Young Investigators Awards

2019 Young Investigators Award

Help us include a new generation of open scientists at this event by encouraging early-career researchers to apply for our Young Investigators Award. Recipients will be featured at the event and will receive a stipend to cover travel and lodging.

To enter: Write a one-page paper on an open-science success, failure, or aspiration. Submit the paper to Candidates will be selected and notified on a rolling basis starting in April.

2019 Young Investigators

We will be announcing the 2019 Young Investigators on a rolling basis.

John Harlow
Engagement Lab @ Emerson College

Poster title: Convening the Center 

Abstract: Convening the Center is an open-science aspiration that would enable individual innovators, researchers, and advocates outside the traditional healthcare innovation system to share knowledge and experiences. Attendees of this meeting would identify areas of future collaboration, strategize how to effectively share their insights, and discuss opportunities to scale this emerging community of practice.

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Anisha Keshavan
Child Mind Institute

Anisha Keshavan
Child Mind Institute

Poster title: Swipes for Science

Abstract: Annotating massive datasets is a significant bottleneck in data-driven research. Swipes for Science is an open source, extensible and easy-to-use template to turn a scientific data annotation project into a citizen science game, and has been used across a variety of disciplines, including neuroscience, social science, ocean science, and astronomy.

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Dylan Roskams-Edris
Open Science Consultant; Invited Scholar at the Centre for Genomics and Policy, McGill University

Poster title: The Market for Open Science: Ethical Commercialization and Stakeholder Participation

Abstract: Ethical commercialization of the discoveries enabled by open science requires accounting for the interests of stakeholders that contributed to and may benefit from those discoveries. I have been working with the Canadian Open Neuroscience Platform to design a commercialization policy that encourages the use of openly shared resources to develop marketable products while at the same time giving the researchers, physicians, patients, hospitals, and universities that share those resources the power to advocate for their legitimate interests in cheap accessible treatments and open commercial data.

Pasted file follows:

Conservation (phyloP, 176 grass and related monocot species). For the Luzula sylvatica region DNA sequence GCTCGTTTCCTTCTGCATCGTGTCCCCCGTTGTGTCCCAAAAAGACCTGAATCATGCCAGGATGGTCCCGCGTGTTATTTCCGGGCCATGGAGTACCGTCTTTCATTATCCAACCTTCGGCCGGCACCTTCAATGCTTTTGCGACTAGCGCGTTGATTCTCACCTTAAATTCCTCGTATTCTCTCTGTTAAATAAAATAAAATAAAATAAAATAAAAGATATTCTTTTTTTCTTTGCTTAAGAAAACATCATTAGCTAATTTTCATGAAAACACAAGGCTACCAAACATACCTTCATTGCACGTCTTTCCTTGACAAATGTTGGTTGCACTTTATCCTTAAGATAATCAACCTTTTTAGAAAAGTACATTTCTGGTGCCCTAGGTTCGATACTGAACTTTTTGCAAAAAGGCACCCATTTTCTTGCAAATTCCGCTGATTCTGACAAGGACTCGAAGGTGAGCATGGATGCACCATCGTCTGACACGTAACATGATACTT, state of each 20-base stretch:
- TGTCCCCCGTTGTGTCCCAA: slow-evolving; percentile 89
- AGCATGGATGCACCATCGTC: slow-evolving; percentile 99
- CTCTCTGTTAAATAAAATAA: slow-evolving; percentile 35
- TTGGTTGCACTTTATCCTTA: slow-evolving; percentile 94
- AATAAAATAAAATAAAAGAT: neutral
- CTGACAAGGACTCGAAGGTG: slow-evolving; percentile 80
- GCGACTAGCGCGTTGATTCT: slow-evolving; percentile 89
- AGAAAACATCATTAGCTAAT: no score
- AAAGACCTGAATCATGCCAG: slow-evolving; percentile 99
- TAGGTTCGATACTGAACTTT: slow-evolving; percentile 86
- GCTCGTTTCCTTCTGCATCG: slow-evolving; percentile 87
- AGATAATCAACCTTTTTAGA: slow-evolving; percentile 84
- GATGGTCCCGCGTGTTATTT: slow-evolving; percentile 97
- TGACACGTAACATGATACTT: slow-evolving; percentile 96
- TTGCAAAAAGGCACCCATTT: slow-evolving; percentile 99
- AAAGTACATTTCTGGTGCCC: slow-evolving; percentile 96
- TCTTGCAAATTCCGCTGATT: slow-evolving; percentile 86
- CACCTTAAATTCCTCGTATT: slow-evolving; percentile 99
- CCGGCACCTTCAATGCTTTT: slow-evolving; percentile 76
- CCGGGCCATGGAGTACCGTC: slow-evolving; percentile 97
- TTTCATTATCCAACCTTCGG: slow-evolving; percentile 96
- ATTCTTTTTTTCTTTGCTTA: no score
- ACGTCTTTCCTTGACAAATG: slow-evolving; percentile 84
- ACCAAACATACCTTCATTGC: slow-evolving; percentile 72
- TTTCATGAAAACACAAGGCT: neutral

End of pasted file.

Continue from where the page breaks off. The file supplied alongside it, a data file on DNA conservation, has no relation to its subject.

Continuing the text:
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Abigail G. Schindler
VA Puget Sound GRECC; University of Washington Psychiatry and Behavioral Sciences

Poster title: Python UltraVoc: an open source solution to ultrasonic vocalization analysis

Abstract: Chronic health conditions are increasing in the U.S. and contribute substantially to decreased quality of life, loss of productivity, and increased financial burden. Translational efforts using rodent models can provide needed insight into underlying mechanisms and therapeutic approaches. Recently, ultrasonic vocalizations (USVs) have emerged as an unbiased metric of rodent affective state (e.g. pleasure, pain, fear), but are historically expensive and difficult to analyze and interpret. With a focus on these USVs and open-source products, the current project seeks to develop a Python-based, high-throughput approach for 1) isolating USV calls and 2) assessing affective state.

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Adrian Thorogood
Global Alliance for Genomics and Health; Centre of Genomics and Policy, McGill University

Poster Title: Look, But Don’t Touch: the State of Licensing in Open Science

Abstract: Genetic and neuroimaging databases are often publicly available, but this does not mean they are fully open. Researchers and databases must adopt explicit, liberal, and interoperable licenses or data use agreements to enable the full range of open science activities. 

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Sierra Walker portrait

Sierra Walker
Mayo Clinic Graduate School of Biomedical Sciences

Poster title: Open Science Success in Community Outreach

Abstract: A K-12 hands-on activity describing the fundamental concepts of nanoparticles for therapeutic delivery has been assembled and distributed to local class rooms, presented at community events, and shared via the National Institutes of Health Physical Sciences on Oncology Network, and the Cancer Systems Biology Consortium. The kit includes a PowerPoint presentation on nanomedicine, a standard operating procedure for the coordinator, a handout sheet for the students, and a video of the package being utilized in a classroom setting. Community outreach and science education are important for knowledge sharing to excel on open science platforms.

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